According to a recent Forrester report, “The State of Application Security, 2021,” applications are a top attack vector and researchers are finding more and more security flaws not only in traditional web applications but also in APIs and in open source software (OSS) that is often used to accelerate time to market. Forrester reports that the percent of codebases that contain OSS has doubled in the last five years, and remediation efforts following a breach take over a week longer than single source code.

Web App Exploits

That may all sound daunting, but fortunately, there’s good news. As the security world evolves, new categories are emerging to answer the call, including Application Security (AppSec), and Application Security Testing (AST). Check them out online and in Gartner’s Application Security Testing Reviews and Ratings released in May 2021, which details some of the leaders including Contrast Security, Snyk, Checkmarx and Veracode.

While adoption of these types of tools and platforms is inconsistent so far, they are likely to emerge as a new baseline standard in DevSecOps, and I’m sure will continue to mature over time. The big message here is that you’re no longer on your own when it comes to application security, and IT can ease the burden by facilitating a tool evaluation based on your unique environment and needs.

Tip #4: It’s Time to Shift-Left

The Shift-Left model means moving your security protocols into the early development phase of your software development life cycle. To my earlier point about baking it in, rather than bolting it on, it’s imperative to deploy pre-release testing tools and embrace the value of early remediation.

Despite the pandemic and the rise of cyber-attacks, application security adoption remains spotty at best. Some industries are expected to be far more aggressive about it than others, such as retail and wholesale. Financial services and the public sector are heavily focused on building security walls to prevent mobile attacks and bot breaches. In my estimation, your industry may not matter. Nearly every company is a technology company because they build applications in order to support their products, services and customers. No one is immune.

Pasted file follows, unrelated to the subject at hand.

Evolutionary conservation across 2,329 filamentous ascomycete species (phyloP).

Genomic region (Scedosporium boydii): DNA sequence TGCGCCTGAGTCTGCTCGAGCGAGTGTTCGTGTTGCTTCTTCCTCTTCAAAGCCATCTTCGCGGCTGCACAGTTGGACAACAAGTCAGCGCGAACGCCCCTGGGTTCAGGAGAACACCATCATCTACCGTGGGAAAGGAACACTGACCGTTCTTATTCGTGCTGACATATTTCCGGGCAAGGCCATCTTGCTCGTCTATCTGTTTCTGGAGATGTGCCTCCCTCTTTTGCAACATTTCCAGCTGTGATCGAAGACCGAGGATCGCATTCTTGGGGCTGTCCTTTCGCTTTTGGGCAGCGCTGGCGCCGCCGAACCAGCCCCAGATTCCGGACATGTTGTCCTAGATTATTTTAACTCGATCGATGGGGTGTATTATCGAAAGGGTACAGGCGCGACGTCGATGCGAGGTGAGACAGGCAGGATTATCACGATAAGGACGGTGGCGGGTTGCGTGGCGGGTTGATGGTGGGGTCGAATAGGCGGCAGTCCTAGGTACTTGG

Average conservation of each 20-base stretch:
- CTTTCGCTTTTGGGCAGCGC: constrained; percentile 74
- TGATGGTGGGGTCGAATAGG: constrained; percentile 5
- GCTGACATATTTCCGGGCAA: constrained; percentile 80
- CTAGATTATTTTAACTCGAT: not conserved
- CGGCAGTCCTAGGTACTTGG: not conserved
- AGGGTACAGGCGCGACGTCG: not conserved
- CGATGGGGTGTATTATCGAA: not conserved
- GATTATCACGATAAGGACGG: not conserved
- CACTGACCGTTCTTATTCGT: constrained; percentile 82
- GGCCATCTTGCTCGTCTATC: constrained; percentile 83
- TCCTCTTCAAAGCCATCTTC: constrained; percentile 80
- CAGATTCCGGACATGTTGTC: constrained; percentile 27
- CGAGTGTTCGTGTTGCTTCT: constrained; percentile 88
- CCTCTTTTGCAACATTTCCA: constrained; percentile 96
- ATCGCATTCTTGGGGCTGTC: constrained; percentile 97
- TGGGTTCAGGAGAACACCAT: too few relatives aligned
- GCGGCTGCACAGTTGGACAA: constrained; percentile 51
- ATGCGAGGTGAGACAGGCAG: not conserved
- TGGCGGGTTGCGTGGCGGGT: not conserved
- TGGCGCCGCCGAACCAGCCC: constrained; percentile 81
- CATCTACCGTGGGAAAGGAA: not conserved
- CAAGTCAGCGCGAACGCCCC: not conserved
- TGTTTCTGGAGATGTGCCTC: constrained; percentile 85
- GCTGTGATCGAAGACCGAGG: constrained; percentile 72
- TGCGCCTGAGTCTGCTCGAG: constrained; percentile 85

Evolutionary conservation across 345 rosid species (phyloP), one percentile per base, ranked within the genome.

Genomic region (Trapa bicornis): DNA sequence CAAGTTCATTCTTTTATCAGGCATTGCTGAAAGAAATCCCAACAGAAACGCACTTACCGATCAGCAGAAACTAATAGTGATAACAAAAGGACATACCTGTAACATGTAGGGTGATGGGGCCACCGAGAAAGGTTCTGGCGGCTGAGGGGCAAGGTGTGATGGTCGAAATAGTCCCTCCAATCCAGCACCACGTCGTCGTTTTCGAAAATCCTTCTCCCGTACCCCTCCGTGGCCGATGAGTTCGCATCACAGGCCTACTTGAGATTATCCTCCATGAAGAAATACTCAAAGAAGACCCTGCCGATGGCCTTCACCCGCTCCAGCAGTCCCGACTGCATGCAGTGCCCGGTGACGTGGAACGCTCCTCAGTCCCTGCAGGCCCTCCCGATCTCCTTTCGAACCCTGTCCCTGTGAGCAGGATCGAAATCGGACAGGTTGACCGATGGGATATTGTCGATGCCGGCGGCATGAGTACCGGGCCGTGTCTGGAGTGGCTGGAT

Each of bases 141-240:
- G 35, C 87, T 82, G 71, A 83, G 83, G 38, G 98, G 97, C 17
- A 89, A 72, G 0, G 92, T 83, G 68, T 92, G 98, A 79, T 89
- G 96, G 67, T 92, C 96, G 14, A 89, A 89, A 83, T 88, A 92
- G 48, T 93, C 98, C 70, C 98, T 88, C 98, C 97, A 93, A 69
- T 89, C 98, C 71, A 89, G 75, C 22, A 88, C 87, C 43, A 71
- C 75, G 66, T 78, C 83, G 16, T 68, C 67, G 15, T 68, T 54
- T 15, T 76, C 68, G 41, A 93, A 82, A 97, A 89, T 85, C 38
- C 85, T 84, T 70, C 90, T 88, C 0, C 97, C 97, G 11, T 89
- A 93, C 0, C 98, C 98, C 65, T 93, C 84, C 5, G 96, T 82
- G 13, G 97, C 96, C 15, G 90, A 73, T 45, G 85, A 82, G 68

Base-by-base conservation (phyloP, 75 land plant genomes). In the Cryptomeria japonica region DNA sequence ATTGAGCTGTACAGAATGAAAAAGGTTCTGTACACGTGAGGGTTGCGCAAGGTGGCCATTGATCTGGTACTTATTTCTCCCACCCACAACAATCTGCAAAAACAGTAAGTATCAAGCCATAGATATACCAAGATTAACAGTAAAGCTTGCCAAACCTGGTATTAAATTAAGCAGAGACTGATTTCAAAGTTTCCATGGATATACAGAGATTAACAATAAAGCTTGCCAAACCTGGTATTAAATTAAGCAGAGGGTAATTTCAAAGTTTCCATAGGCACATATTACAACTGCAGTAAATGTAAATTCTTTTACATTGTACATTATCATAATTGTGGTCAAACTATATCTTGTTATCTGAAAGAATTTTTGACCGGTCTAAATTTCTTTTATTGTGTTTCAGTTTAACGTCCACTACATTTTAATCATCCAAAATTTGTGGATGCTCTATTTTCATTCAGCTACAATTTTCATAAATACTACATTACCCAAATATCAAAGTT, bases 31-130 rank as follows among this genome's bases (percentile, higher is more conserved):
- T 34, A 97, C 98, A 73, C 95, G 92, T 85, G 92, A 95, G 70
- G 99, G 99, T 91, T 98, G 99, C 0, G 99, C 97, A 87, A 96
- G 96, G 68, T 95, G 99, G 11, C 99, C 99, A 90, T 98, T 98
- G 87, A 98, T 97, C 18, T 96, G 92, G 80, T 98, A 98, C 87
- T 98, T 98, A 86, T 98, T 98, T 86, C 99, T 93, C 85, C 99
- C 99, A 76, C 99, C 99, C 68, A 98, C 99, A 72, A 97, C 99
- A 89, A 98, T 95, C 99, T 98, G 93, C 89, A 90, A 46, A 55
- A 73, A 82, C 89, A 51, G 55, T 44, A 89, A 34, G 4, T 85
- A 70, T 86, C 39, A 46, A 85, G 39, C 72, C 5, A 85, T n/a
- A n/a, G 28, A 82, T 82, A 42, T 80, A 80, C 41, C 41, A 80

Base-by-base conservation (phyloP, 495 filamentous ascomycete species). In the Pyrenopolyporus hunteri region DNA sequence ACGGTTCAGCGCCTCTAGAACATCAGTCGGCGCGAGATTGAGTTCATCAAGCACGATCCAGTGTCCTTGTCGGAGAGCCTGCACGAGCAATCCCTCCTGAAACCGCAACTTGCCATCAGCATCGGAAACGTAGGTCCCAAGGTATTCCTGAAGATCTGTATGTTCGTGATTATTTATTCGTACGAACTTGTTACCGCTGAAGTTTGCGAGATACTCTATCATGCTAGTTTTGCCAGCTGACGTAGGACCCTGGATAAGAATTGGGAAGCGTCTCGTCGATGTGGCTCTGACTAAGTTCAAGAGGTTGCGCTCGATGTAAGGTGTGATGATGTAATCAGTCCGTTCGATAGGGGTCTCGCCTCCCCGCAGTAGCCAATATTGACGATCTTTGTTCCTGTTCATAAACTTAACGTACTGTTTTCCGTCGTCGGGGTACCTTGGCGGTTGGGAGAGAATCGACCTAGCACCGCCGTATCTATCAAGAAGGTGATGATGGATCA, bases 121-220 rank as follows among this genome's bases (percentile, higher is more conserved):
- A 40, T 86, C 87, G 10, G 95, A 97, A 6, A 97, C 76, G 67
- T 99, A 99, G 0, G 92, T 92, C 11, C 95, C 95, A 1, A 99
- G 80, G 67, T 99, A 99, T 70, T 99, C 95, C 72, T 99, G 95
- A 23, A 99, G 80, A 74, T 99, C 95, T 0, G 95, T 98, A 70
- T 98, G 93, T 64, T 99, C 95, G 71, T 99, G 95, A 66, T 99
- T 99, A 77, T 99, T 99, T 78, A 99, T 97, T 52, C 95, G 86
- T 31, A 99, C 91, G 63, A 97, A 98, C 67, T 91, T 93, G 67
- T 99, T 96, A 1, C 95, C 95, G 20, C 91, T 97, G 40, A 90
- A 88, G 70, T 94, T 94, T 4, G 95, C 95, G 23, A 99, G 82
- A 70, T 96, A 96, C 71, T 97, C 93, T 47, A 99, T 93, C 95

It’s time to get your DevSecOps game together!

In the End, Lessons Learned

So what happened with SolarWinds you might ask? Well, a private company that was one of the original Orion victims finally identified the domain used to inject the malware and reverse-engineered it into a ‘kill switch.’ While this in essence ‘stopped the bleeding,’ the unfortunate news is that in June of this year (over a year later!) the malicious code was still affecting customers and their end customers. OUCH!

If you need help working through an evaluation of your DevOps security process and protocols, we’ve got a team of experts ready to dive in and help, so don’t hesitate to drop us a line.

About Jared Hrabak
As a Cybersecurity Engineer, Jared partners with clients to help them identify product solutions that match their cybersecurity governance, risk and compliance objectives. He enjoys educating and advocating for a successful cybersecurity practice by focusing on client success. Jared brings a wealth of experience in content filtering, cybersecurity operations, and military service to help put clients on the path to success.